Man vs the machine: How automation can nudge the employment balance of USA's teetering trucking industry

Man vs the machine: How automation can nudge the employment balance of USAs teetering trucking industry

For the operator hours affected, the duo propose a ‘transfer hub model’ which may lead to alternative job sources for the displaced truckers. (Representational image; Pic credit: Volvo) 

One debate that has endured throughout the ravages of the 20th century spilling on into the new millennium is that of the social consequences of automation. From the factory worker who first protested new technology in the 1940s, to modern-day cab drivers waxing eloquent over their new driverless counterparts, the social impacts of automation are felt in nearly every domain.

In this regard, Parth Vaishnav, an assistant professor in the Centre for Sustainability at the University of Michigan and Anirudh Mohan, a graduate research assistant in the department of engineering and public policy at the Carnegie Mellon University, have co-authored an academic paper entitled – Impact of automation on long haul trucking operator-hours in the United States.

The researchers relied on statistics from the Commodity Flow Survey (2017) dataset publicly available from the US Census Bureau, jointly released by the US Bureau of Transportation Statistics, and the US Department of Commerce to examine the impact that automation would have on hauliers' operator hours, particularly along highways. The paper propounds that automated trucks (ATs) will impact "up to 94% of operator-hours for truck drivers….if the technology is deployed across the continental US in all conditions."

According to the researchers, this in turn would lead to job losses, and a disturbed political climate rife with protests. The paper attempts to clarify the 'conflicting claims' surrounding ATs: "The promise of ATs has led to widespread concern about job losses in long haul trucking, which is a common profession in the US, particularly for men with high-school education (Wertheim, 2020). On the other hand, it has also been noted, often by the companies developing this technology, that long haul trucking currently faces a labour shortage and automation will create new short haul jobs, which will more than make up for the long haul jobs lost. As a result of these conflicting claims, as well as the uncertainty over the technology itself and its limitations, there is little clarity on how automated trucking will be deployed and its economic and political ramifications, such as the impact on the long haul trucking labour market."

For the operator hours affected, the duo propose a 'transfer hub model' which may lead to alternative job sources for the displaced truckers. The transfer hub model mentioned in the paper draws on an idea originally proposed by Jeffrey Hickman in the National Science Foundation (NSF) Workshop Report: Effect of Automated Trucks on the Truck Driver Workforce co-authored by Hickman, Frank Levy, Stephen Burks, Steve Viscelli and John Lee in 2018. According to the research paper, the transfer hub model "would involve an automated truck (AT) completing the highway leg of the route and human drivers undertaking the more complex suburban-urban segments at both the starting and end points of the journey. Truck ports near highways would be used to switch out the trailer from the prime mover and enable this switch at both ends."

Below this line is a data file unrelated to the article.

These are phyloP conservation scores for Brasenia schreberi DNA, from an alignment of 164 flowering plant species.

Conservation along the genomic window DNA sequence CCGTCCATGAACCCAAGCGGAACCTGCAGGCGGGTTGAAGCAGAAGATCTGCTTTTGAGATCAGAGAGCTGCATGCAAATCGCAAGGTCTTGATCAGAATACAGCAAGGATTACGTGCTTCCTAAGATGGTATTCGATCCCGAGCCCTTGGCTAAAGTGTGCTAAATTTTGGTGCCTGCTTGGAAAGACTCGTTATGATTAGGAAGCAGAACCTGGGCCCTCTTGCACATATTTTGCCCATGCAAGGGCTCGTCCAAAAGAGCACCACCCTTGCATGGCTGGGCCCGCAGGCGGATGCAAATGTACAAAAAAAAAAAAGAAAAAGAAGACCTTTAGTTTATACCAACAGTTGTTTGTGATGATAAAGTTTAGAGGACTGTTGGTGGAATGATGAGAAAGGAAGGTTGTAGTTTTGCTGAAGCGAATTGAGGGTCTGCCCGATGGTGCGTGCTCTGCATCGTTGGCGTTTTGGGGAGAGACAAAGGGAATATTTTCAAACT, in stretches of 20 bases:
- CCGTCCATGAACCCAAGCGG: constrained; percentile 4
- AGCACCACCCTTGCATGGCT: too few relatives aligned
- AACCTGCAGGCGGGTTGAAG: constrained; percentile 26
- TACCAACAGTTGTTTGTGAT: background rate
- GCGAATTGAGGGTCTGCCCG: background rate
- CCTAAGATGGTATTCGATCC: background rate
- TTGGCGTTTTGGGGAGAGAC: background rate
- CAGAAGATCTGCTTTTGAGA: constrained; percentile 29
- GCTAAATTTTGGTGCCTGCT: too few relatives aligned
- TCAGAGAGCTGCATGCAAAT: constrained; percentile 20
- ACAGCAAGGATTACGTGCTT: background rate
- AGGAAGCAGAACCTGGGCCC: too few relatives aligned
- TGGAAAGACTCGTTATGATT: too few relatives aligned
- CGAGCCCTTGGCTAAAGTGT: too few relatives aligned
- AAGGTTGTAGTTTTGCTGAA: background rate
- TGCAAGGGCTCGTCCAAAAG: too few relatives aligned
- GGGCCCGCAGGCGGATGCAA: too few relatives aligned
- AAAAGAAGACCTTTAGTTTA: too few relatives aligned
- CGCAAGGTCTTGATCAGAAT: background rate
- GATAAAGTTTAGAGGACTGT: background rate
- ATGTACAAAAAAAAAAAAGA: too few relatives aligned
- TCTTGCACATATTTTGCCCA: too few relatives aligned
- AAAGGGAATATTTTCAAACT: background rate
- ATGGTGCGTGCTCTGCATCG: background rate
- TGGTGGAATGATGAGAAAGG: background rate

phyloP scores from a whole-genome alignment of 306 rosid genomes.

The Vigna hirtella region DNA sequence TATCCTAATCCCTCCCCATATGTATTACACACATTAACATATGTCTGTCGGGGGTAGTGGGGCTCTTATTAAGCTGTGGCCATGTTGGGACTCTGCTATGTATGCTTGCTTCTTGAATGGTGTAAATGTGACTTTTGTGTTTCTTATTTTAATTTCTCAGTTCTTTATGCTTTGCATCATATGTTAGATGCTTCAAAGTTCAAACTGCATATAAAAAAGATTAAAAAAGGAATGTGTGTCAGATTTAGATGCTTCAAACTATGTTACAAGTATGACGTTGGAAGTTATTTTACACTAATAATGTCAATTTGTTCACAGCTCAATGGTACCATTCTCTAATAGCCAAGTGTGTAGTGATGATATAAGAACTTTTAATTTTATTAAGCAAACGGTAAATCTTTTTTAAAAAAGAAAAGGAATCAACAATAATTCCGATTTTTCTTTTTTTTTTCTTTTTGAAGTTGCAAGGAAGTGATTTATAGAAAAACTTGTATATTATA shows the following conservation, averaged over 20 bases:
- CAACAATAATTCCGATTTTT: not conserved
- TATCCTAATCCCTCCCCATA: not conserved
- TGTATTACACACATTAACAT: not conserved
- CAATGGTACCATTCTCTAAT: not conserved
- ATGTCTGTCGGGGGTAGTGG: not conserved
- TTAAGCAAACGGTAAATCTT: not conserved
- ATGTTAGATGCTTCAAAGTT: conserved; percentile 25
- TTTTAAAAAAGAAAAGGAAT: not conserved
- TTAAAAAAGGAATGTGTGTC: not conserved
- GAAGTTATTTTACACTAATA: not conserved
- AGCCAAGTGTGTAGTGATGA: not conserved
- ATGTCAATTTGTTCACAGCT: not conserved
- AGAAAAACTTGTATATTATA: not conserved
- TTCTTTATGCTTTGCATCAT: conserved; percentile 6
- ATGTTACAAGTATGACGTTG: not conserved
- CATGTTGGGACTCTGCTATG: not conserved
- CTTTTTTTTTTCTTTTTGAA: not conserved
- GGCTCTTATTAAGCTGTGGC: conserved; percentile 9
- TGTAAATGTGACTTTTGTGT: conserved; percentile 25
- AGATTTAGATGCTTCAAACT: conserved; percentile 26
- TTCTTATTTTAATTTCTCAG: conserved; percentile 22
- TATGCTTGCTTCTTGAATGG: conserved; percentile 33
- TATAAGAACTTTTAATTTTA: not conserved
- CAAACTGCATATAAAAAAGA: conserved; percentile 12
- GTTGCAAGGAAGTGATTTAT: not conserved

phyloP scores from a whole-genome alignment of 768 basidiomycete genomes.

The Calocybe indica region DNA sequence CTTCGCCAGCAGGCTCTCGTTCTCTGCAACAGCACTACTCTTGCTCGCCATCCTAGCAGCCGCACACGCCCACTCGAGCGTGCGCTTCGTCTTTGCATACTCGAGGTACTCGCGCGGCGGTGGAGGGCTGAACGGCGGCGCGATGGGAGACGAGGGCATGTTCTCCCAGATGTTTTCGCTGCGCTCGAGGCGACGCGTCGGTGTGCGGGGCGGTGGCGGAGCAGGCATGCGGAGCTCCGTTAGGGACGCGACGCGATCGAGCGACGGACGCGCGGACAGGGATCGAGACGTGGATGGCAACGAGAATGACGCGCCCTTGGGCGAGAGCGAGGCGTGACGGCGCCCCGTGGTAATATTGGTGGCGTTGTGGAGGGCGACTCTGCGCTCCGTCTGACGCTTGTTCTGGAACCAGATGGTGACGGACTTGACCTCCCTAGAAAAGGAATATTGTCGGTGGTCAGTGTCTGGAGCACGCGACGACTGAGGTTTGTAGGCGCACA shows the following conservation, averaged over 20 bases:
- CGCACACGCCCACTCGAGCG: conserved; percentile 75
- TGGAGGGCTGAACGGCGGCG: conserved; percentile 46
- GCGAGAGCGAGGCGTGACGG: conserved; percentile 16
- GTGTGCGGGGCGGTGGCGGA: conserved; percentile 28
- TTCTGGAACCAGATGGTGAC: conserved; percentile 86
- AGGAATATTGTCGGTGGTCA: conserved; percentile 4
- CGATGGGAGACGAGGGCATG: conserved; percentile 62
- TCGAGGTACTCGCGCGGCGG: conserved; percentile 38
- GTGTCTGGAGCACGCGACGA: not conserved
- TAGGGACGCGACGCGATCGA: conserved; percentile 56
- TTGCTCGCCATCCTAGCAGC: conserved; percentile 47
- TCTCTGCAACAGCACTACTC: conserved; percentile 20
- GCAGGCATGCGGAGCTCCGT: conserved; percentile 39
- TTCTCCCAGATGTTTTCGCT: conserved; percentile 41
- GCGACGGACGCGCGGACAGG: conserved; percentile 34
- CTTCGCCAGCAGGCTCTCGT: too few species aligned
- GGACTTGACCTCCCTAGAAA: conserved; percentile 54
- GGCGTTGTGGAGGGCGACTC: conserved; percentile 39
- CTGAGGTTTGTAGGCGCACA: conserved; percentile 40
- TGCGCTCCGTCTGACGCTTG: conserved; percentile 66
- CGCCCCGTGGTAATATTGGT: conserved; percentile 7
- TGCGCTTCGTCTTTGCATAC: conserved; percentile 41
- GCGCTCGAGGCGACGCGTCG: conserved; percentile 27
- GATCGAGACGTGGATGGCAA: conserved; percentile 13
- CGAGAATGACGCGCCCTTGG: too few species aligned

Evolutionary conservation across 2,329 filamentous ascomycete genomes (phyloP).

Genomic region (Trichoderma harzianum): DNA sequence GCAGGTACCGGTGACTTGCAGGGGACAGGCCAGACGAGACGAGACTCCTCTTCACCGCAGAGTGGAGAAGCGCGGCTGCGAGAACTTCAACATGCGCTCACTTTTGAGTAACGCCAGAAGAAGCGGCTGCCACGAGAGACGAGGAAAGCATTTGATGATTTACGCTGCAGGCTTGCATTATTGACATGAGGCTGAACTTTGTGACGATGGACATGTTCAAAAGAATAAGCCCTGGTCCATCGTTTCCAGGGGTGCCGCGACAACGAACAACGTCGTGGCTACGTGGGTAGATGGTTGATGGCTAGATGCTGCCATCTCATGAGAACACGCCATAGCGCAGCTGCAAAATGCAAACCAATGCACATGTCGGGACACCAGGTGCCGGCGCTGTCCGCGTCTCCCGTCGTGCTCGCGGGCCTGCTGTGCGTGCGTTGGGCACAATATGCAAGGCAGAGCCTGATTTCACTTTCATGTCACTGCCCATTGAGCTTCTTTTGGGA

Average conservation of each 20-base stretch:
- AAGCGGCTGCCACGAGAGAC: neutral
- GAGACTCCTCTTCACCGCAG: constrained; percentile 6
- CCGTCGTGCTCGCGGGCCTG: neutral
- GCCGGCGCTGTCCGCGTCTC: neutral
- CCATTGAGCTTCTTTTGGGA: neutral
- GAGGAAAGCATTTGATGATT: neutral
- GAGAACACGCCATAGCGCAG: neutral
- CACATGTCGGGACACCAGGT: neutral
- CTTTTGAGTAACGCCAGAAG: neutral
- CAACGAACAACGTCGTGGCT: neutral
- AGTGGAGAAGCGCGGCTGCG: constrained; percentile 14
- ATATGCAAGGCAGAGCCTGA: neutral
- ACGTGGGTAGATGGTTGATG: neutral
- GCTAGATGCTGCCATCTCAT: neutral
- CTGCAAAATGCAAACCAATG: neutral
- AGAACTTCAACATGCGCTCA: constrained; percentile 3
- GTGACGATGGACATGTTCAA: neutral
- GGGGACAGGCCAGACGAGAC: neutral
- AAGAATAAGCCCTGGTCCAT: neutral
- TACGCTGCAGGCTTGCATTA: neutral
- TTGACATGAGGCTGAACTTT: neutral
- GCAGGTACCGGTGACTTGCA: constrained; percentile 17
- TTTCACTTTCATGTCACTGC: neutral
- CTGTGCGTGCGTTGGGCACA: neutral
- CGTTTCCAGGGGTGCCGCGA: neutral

However, the proposed transfer hub model may potentially not be enough to fulfil the jobs lost in the trucking industry. Moreover, the researchers also encountered a reluctance from the truckers' side, "to shift to new modes of operation such as short haul driving that will result from any application of the transfer-hub mode of deployment."

Image Source: Impact of automation on long haul trucking operator-hours in the United States, Feb 2022. Originally published in Nature Journal

The researchers further cite from the 2018 NSF report, quoting Steve Viscelli who estimates nearly 300,000 long haul jobs to be at risk due to automation. "As per the analysis, these at-risk jobs are primarily concentrated in dry van and refrigerated trucking, which are characterised by high turnover and low wages," the paper states.

To understand the dynamics and the findings better, The STAT Trade Times reached out to Parth Vaishnav to unravel the social consequences of the impacts of long haul trucking.

What spurred the study?
Anirudh and I work in automation and we were particularly interested in the energy use of cars. In the course of our studies, we came to realise that the energy to automate the truck is particularly significant on the highway, so it is fairly mature. We wanted to further delve into the energy impact aspect of this. It's actually possible to automate this, and that is how this paper originated. We wanted to understand how much of it can be automated. That is the question that we started out trying to answer and we're still trying to answer.

You have also devised a transfer hub model that has to be operationally less complex when it comes to the highway. The study also considers automated trucking tests which are currently only limited to the sun-belt region of the USA. In this context, could you take me through some of the challenges particularly when it comes to the transfer hub model?
So, the transfer hub model includes automation, but even without automation, there are certain benefits. Basically, the trucks right now are a compromise between what is optimal for driving on the highway and what is optimal for driving in urban settings. They're currently not particularly good at doing either of those two things. For a transit hub model, you can design a truck that is really optimal for city and for highway driving and that might give you environmental benefits and cost saving as advantages of the transfer hub model.